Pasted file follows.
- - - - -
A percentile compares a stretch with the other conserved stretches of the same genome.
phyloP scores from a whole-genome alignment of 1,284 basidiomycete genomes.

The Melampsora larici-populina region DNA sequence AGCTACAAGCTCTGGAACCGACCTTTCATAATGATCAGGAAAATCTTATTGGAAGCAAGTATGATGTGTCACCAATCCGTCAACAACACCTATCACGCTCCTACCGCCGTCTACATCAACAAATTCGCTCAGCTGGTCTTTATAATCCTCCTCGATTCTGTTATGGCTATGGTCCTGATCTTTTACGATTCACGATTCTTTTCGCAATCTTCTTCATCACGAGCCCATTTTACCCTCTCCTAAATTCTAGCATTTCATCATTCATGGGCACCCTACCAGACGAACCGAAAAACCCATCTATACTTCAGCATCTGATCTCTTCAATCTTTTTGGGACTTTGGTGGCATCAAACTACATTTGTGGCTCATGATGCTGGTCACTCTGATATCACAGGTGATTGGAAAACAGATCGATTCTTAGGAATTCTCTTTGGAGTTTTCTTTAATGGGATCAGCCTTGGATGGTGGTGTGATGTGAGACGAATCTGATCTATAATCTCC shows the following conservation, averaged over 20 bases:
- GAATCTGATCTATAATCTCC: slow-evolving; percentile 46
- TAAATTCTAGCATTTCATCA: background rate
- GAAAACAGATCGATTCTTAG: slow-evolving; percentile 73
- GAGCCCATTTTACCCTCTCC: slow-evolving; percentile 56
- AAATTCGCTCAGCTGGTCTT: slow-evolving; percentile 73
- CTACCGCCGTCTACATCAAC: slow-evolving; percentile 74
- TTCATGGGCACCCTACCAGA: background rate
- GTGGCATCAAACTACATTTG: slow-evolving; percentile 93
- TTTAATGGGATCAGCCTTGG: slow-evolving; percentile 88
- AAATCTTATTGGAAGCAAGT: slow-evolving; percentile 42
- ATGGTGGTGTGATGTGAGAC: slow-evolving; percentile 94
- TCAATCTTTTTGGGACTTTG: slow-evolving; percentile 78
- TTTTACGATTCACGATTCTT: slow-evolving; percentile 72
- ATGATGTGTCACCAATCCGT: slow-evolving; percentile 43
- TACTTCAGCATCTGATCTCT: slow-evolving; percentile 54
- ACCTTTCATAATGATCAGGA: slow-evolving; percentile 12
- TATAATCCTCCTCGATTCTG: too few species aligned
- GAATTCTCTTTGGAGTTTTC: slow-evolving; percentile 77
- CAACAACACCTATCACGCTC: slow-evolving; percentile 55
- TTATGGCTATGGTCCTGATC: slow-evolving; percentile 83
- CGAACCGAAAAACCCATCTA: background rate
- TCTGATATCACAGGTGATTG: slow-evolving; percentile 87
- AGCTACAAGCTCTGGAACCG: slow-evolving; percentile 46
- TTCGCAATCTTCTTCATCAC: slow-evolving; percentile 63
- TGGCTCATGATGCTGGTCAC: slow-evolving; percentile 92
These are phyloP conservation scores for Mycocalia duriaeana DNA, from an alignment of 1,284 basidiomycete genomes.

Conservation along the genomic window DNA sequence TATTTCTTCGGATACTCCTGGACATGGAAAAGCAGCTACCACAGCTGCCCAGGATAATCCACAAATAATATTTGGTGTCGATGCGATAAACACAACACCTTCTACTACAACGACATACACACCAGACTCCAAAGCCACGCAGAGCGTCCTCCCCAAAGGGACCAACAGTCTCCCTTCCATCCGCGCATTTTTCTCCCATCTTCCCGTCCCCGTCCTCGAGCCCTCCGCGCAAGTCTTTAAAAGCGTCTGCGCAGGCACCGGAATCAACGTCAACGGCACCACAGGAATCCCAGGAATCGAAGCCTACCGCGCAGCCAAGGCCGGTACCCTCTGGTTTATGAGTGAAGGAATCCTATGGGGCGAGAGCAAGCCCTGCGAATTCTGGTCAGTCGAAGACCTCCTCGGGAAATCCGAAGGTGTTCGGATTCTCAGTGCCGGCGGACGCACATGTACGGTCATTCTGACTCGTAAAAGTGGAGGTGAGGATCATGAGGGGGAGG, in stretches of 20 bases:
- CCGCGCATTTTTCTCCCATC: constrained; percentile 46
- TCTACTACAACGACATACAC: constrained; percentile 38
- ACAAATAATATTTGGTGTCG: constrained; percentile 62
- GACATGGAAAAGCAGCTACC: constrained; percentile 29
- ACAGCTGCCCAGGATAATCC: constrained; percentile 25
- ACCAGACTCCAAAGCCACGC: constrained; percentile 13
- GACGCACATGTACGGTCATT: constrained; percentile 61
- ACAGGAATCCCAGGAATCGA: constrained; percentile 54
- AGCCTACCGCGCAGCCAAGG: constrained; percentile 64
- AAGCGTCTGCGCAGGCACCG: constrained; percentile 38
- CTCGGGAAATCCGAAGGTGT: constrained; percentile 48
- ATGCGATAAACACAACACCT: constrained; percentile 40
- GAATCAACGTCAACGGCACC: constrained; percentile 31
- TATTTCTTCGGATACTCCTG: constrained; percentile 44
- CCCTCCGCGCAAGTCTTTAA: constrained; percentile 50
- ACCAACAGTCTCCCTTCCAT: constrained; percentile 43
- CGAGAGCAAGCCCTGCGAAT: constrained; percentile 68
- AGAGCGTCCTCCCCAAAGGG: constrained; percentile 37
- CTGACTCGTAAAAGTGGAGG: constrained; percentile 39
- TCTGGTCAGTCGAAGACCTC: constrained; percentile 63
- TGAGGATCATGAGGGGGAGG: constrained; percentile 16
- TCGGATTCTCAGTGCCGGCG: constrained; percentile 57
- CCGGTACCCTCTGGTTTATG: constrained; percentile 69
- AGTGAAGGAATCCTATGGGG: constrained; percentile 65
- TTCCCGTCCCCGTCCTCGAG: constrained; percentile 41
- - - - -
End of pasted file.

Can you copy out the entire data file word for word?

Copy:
A percentile compares a stretch with the other conserved stretches of the same genome.
phyloP scores from a whole-genome alignment of 1,284 basidiomycete genomes.

The Melampsora larici-populina region DNA sequence AGCTACAAGCTCTGGAACCGACCTTTCATAATGATCAGGAAAATCTTATTGGAAGCAAGTATGATGTGTCACCAATCCGTCAACAACACCTATCACGCTCCTACCGCCGTCTACATCAACAAATTCGCTCAGCTGGTCTTTATAATCCTCCTCGATTCTGTTATGGCTATGGTCCTGATCTTTTACGATTCACGATTCTTTTCGCAATCTTCTTCATCACGAGCCCATTTTACCCTCTCCTAAATTCTAGCATTTCATCATTCATGGGCACCCTACCAGACGAACCGAAAAACCCATCTATACTTCAGCATCTGATCTCTTCAATCTTTTTGGGACTTTGGTGGCATCAAACTACATTTGTGGCTCATGATGCTGGTCACTCTGATATCACAGGTGATTGGAAAACAGATCGATTCTTAGGAATTCTCTTTGGAGTTTTCTTTAATGGGATCAGCCTTGGATGGTGGTGTGATGTGAGACGAATCTGATCTATAATCTCC shows the following conservation, averaged over 20 bases:
- GAATCTGATCTATAATCTCC: slow-evolving; percentile 46
- TAAATTCTAGCATTTCATCA: background rate
- GAAAACAGATCGATTCTTAG: slow-evolving; percentile 73
- GAGCCCATTTTACCCTCTCC: slow-evolving; percentile 56
- AAATTCGCTCAGCTGGTCTT: slow-evolving; percentile 73
- CTACCGCCGTCTACATCAAC: slow-evolving; percentile 74
- TTCATGGGCACCCTACCAGA: background rate
- GTGGCATCAAACTACATTTG: slow-evolving; percentile 93
- TTTAATGGGATCAGCCTTGG: slow-evolving; percentile 88
- AAATCTTATTGGAAGCAAGT: slow-evolving; percentile 42
- ATGGTGGTGTGATGTGAGAC: slow-evolving; percentile 94
- TCAATCTTTTTGGGACTTTG: slow-evolving; percentile 78
- TTTTACGATTCACGATTCTT: slow-evolving; percentile 72
- ATGATGTGTCACCAATCCGT: slow-evolving; percentile 43
- TACTTCAGCATCTGATCTCT: slow-evolving; percentile 54
- ACCTTTCATAATGATCAGGA: slow-evolving; percentile 12
- TATAATCCTCCTCGATTCTG: too few species aligned
- GAATTCTCTTTGGAGTTTTC: slow-evolving; percentile 77
- CAACAACACCTATCACGCTC: slow-evolving; percentile 55
- TTATGGCTATGGTCCTGATC: slow-evolving; percentile 83
- CGAACCGAAAAACCCATCTA: background rate
- TCTGATATCACAGGTGATTG: slow-evolving; percentile 87
- AGCTACAAGCTCTGGAACCG: slow-evolving; percentile 46
- TTCGCAATCTTCTTCATCAC: slow-evolving; percentile 63
- TGGCTCATGATGCTGGTCAC: slow-evolving; percentile 92
These are phyloP conservation scores for Mycocalia duriaeana DNA, from an alignment of 1,284 basidiomycete genomes.

Conservation along the genomic window DNA sequence TATTTCTTCGGATACTCCTGGACATGGAAAAGCAGCTACCACAGCTGCCCAGGATAATCCACAAATAATATTTGGTGTCGATGCGATAAACACAACACCTTCTACTACAACGACATACACACCAGACTCCAAAGCCACGCAGAGCGTCCTCCCCAAAGGGACCAACAGTCTCCCTTCCATCCGCGCATTTTTCTCCCATCTTCCCGTCCCCGTCCTCGAGCCCTCCGCGCAAGTCTTTAAAAGCGTCTGCGCAGGCACCGGAATCAACGTCAACGGCACCACAGGAATCCCAGGAATCGAAGCCTACCGCGCAGCCAAGGCCGGTACCCTCTGGTTTATGAGTGAAGGAATCCTATGGGGCGAGAGCAAGCCCTGCGAATTCTGGTCAGTCGAAGACCTCCTCGGGAAATCCGAAGGTGTTCGGATTCTCAGTGCCGGCGGACGCACATGTACGGTCATTCTGACTCGTAAAAGTGGAGGTGAGGATCATGAGGGGGAGG, in stretches of 20 bases:
- CCGCGCATTTTTCTCCCATC: constrained; percentile 46
- TCTACTACAACGACATACAC: constrained; percentile 38
- ACAAATAATATTTGGTGTCG: constrained; percentile 62
- GACATGGAAAAGCAGCTACC: constrained; percentile 29
- ACAGCTGCCCAGGATAATCC: constrained; percentile 25
- ACCAGACTCCAAAGCCACGC: constrained; percentile 13
- GACGCACATGTACGGTCATT: constrained; percentile 61
- ACAGGAATCCCAGGAATCGA: constrained; percentile 54
- AGCCTACCGCGCAGCCAAGG: constrained; percentile 64
- AAGCGTCTGCGCAGGCACCG: constrained; percentile 38
- CTCGGGAAATCCGAAGGTGT: constrained; percentile 48
- ATGCGATAAACACAACACCT: constrained; percentile 40
- GAATCAACGTCAACGGCACC: constrained; percentile 31
- TATTTCTTCGGATACTCCTG: constrained; percentile 44
- CCCTCCGCGCAAGTCTTTAA: constrained; percentile 50
- ACCAACAGTCTCCCTTCCAT: constrained; percentile 43
- CGAGAGCAAGCCCTGCGAAT: constrained; percentile 68
- AGAGCGTCCTCCCCAAAGGG: constrained; percentile 37
- CTGACTCGTAAAAGTGGAGG: constrained; percentile 39
- TCTGGTCAGTCGAAGACCTC: constrained; percentile 63
- TGAGGATCATGAGGGGGAGG: constrained; percentile 16
- TCGGATTCTCAGTGCCGGCG: constrained; percentile 57
- CCGGTACCCTCTGGTTTATG: constrained; percentile 69
- AGTGAAGGAATCCTATGGGG: constrained; percentile 65
- TTCCCGTCCCCGTCCTCGAG: constrained; percentile 41